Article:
In the paper semantic memory is being looked at which consists of long term memories that are remembered facts or common knowledge. So, they are not memories drawn from personal experiences, but instead are facts such as knowing the capitals of U.S. states. This makes me feel like it would be difficult to gauge true semantic memory function in non-human primates who do not have as sophisticated language as humans. In doing my research I found that the closest we can come to testing semantic memory is with episodic memory tests. In non-human subjects this means that cognitive tests are used along with neurobiological parallels to human episodic brain processing. Since episodic is more based on memory recall of personal life events, this is not exactly what semantic is. Since semantic is largely tested on the recall of ‘known’ facts, it seems that this paradigm is very difficult to test in non-human subjects.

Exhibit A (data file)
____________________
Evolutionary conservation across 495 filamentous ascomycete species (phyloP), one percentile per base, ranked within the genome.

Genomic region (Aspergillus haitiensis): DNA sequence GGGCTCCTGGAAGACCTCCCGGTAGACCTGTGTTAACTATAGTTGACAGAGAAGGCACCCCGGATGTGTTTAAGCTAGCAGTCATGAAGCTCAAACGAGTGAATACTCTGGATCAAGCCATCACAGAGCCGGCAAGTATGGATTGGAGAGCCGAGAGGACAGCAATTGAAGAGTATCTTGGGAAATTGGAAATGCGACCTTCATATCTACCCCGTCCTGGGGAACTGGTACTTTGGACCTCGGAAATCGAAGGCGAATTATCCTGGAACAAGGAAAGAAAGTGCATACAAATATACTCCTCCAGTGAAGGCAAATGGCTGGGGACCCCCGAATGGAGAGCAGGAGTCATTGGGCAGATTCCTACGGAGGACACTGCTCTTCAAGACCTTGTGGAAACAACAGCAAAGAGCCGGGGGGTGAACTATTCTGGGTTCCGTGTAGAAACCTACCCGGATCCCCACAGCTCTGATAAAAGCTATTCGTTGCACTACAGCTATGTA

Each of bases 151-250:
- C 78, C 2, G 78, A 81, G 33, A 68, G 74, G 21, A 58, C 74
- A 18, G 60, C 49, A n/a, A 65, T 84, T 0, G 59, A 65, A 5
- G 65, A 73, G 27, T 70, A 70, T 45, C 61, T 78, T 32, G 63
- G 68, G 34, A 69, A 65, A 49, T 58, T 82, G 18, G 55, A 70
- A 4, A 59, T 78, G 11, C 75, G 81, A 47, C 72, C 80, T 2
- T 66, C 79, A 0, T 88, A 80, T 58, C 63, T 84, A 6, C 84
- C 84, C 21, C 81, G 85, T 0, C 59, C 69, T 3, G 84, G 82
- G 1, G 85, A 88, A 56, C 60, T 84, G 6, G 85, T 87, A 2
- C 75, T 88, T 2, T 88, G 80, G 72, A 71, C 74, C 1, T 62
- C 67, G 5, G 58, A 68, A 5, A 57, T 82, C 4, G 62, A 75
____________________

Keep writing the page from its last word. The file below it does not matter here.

Q: Do animals embody semantic memory?

DecimalSponsor:

Yes, it is thought that animals do indeed have semantic memory, but not episodic memory. Studies have been conducted that have shown animals understanding general knowledge and the things around them, and these animals have also demonstrated the ability to learn things such as sign language on the spot. These point to the conclusion that nonhuman animals still have semantic memory.


Q: How does AI account for all of the processing systems of the semantic memory?

Anthony Cate:

There are several approaches to making computational models of semantic memory, including neural network simulation models and “classical AI” models based on propositions. They all tend to focus on the mechanism by which concepts or more abstract forms of knowledge are associated with each other, and with how activation of one set of knowledge spreads so that other associated ideas come to mind.

Here is a hub-and-spoke diagram that I found by looking up “spreading activation,” which is a concept about how different ideas prime one another:




Bibliography


Binder, J. R., & Desai, R. H. (2011). The neurobiology of semantic memory. Trends in Cognitive Sciences, 15(11), 527–536. https://doi.org/10.1016/j.tics.2011.10.001